For those of us outside of the online echo chambers and the thinktanks of Tufton Street, most parties appear to agree with the public that universities are – on balance – a good thing. Throughout other manifestos, the sector is called on to support innovation and startups (Lib Dems), participate in a “vaccine taskforce” style push for green power (Greens), support their local economy and the recently unemployed (Plaid Cymru), and exercise “soft power” internationally while getting involved in local skills and industrial planning (Labour). What’s striking here is not the range and scope of these asks, but the fact that these are all things that universities already do on top of their accepted core of educating people and performing research.

In order to do these things (and many others) universities need to be financially viable – and there is a consensus that, currently, they are not. While fixing this will not be an immediate priority with anyone (NHS and schools have first dibs on available cash, skills and defence have seen historic neglect) it is a welcome priority.

The Lib Dems offer that much requested major review of higher education finances, while the Greens go straight for the abolition of fees and the return of grants. This latter option is a long term goal for Plaid Cymru, who in the short term want a concerted effort to expand the number of Welsh students studying in Wales and to take some measures to address student poverty.


The Labour position (as perhaps befits a party widely expected to lead the next government) is described in very vague terms. A Labour government would “act” to create a secure future for higher education, agreeing that the current funding settlement “does not work for the taxpayer, universities, staff, or students”. Alongside this, we get a near-restatement of the Robbins principle on access to higher education:

Labour will continue to support the aspiration of every person who meets the requirements and wants to go to university

Research funding also looks set for reform – “key R&D institutions” would see 10 year budgets replace short funding cycles, in order to drive innovation (in spinouts) and partner meaningfully with industry.

Labour would also work to address issues with the sector. This is couched in terms of “strengthening regulation”, and if you’ve been following what shadow ministers have been saying you would read this as regulation that is fit for purpose. And there will be work on “teaching quality”, which – reading far too much into the choice of words – is a very welcome change from “low quality courses” or even “quality of outcomes”. There is also loosely sketched work on a wider tertiary sector (with roles for “different providers” and on how students move between institutions.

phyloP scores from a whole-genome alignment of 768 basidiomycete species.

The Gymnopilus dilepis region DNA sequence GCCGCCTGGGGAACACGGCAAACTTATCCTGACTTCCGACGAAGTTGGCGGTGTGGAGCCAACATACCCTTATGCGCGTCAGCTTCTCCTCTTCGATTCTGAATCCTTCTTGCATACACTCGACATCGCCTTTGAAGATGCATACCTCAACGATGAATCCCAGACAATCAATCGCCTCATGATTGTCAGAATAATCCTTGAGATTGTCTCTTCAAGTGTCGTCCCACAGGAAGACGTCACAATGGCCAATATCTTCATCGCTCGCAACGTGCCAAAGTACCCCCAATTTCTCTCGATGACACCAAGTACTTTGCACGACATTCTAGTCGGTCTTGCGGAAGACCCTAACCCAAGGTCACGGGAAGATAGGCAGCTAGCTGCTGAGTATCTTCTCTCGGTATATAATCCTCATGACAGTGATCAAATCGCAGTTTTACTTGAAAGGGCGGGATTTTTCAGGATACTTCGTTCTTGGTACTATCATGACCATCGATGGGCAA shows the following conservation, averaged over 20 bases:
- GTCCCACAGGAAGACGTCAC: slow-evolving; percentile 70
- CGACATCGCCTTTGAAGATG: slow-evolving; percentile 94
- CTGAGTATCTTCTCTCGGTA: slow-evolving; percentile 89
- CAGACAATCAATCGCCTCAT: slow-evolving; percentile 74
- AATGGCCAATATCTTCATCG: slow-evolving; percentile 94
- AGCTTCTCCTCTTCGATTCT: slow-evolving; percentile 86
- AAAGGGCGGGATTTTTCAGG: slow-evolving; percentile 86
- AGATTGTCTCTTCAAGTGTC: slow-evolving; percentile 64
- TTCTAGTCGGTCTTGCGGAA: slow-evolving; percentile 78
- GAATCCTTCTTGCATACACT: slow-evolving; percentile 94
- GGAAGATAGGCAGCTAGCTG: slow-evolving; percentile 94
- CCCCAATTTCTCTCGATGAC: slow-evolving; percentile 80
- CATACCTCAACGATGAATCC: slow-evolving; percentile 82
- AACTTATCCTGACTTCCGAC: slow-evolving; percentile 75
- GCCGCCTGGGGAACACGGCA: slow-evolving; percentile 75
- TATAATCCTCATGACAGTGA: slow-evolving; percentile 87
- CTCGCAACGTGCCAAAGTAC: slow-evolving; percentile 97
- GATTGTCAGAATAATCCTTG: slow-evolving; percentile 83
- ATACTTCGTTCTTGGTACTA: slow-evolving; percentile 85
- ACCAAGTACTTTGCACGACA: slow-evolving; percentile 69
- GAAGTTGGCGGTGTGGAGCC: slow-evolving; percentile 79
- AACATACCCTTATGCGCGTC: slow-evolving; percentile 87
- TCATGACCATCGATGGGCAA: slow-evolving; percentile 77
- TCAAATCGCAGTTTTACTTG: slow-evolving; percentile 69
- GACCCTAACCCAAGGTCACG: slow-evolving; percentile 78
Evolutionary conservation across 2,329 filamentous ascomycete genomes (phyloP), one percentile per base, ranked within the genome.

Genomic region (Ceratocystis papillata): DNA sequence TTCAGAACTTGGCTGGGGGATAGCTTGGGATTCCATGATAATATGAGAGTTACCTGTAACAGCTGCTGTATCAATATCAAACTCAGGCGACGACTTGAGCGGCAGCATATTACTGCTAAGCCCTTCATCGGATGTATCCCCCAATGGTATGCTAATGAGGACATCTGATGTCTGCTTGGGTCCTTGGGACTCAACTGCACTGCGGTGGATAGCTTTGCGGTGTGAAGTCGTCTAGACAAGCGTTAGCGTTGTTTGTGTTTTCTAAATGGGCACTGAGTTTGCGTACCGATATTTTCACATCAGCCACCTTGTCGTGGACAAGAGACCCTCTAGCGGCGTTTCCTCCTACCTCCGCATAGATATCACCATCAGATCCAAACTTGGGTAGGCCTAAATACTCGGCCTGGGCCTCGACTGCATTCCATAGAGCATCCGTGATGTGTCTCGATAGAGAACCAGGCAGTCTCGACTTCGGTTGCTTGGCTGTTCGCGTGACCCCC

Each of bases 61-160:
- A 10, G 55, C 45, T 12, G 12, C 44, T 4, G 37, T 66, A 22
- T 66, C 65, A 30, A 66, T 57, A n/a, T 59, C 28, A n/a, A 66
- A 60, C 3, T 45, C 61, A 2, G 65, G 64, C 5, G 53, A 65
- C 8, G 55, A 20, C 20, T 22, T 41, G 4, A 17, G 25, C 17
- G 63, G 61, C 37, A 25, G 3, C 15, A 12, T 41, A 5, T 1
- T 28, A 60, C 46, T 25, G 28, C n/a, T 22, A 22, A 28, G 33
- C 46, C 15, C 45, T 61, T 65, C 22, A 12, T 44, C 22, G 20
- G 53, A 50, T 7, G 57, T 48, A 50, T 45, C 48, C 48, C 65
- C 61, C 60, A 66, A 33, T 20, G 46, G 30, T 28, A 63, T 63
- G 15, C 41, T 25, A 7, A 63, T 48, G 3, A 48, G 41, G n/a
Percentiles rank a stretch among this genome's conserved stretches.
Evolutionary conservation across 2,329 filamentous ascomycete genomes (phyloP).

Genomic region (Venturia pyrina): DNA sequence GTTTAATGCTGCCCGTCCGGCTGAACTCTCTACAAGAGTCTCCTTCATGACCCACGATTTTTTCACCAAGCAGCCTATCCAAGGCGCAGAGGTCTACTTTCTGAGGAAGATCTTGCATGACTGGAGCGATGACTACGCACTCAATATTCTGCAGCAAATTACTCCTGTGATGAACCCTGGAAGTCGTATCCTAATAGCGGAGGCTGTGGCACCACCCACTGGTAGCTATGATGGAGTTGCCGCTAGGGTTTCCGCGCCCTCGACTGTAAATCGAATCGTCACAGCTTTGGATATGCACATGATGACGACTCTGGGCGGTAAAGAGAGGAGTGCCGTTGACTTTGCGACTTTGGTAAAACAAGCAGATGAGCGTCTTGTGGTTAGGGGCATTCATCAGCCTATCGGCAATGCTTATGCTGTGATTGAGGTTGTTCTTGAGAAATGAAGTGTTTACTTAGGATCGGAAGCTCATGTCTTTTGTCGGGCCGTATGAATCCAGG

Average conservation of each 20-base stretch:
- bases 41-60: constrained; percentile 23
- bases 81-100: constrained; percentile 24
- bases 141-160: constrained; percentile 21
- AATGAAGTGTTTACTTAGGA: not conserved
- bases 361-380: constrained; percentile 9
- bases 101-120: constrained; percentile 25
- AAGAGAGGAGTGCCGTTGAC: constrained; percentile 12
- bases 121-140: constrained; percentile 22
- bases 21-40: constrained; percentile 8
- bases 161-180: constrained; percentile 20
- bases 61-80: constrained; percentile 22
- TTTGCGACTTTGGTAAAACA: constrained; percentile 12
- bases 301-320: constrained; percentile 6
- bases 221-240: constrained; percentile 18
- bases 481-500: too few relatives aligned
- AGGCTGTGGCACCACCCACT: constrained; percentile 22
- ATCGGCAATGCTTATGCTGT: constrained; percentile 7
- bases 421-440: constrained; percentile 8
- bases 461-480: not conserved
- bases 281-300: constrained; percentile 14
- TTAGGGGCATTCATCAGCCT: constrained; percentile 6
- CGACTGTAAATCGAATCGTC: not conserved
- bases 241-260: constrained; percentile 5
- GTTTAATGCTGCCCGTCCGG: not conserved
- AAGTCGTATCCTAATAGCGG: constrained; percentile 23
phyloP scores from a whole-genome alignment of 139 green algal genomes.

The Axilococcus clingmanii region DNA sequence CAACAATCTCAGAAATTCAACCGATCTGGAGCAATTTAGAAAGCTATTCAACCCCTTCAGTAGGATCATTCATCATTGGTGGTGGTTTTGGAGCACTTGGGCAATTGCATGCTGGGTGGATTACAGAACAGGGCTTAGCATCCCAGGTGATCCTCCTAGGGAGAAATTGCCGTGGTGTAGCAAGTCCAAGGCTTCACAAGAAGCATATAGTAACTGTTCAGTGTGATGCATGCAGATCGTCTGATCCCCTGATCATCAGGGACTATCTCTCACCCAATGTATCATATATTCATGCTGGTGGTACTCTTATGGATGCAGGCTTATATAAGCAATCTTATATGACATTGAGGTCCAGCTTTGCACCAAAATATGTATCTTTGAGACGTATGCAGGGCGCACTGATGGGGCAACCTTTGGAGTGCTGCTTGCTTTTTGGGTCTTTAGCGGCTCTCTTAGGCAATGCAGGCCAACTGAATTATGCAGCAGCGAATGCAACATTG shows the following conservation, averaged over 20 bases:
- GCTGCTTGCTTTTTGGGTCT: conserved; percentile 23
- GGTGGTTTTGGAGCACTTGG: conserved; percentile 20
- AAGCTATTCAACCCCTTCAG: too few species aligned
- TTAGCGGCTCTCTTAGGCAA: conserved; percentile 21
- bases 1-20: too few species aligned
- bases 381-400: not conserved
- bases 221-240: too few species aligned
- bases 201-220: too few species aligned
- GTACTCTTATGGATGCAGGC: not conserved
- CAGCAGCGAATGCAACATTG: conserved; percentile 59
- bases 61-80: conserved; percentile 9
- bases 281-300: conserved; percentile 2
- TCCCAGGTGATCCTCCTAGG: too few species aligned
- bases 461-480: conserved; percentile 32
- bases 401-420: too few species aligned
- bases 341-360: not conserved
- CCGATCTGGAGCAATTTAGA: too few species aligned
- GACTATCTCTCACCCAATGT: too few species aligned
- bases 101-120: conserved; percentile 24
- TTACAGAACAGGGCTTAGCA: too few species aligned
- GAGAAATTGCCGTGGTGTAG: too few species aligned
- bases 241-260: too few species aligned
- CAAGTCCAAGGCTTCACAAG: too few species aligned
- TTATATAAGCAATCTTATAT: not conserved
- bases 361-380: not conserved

Even if you feel the party you favour is doing well, it’s hard to disagree that the campaign so far has been a difficult watch. You certainly do not get nuance or even engagement in debates or in the series of soundbites (and, horrifyingly, memes) that political communications professionals imagine is what talking to “the people” involved. The bad news is that the flow of simplistic and often factually incorrect lines on everything from tax to trans rights isn’t going to stop anytime soon.

Former New York governor Mario Cuomo is frequently attributed with birthing one of the finest cliches about elections: you campaign in poetry, you govern in prose. For me, this is no longer accurate – there has been precious little poetry in the 2024 election campaign so far. With the possible and painful exception of Nigel Farage, our current crop of leaders are not able to drive the national narrative with the kind of compelling oracy (where was that in the manifesto, Keir?) that inspires supporters and silences – temporarily – critics.

It was Sarah Palin who asked America how that “hopey-changey stuff” was going under an Obama presidency – for all the good he may do, no-one will ever ask that of the first Keir Starmer administration. Perhaps, after Brexit and the culture wars, we need a little less rhetoric and a little more reality – for higher education, sure: but for the country too.

We’ve so far had manifestos from Labour, the Conservatives, the Liberal Democrats, the Green Party (in England and Wales), and Plaid Cymru. We are expecting manifestos from the SNP (and other Scottish parties), and the Northern Irish parties, next week. As mentioned above, we only have a “draft” from Reform UK.

One response to “A historic shift in higher education manifesto promises

  1. “Labour will continue to support the aspiration of every person *who meets the requirements* and wants to go to university” implies potential for minimum entry requirements: sounds a bit harder edged to me than “qualified by ability and attainment” in the Robbins formulation.

    The Labour manifesto was also silent on lifelong learning and reskilling/upskilling which is disappointing given previous commitments to the LLE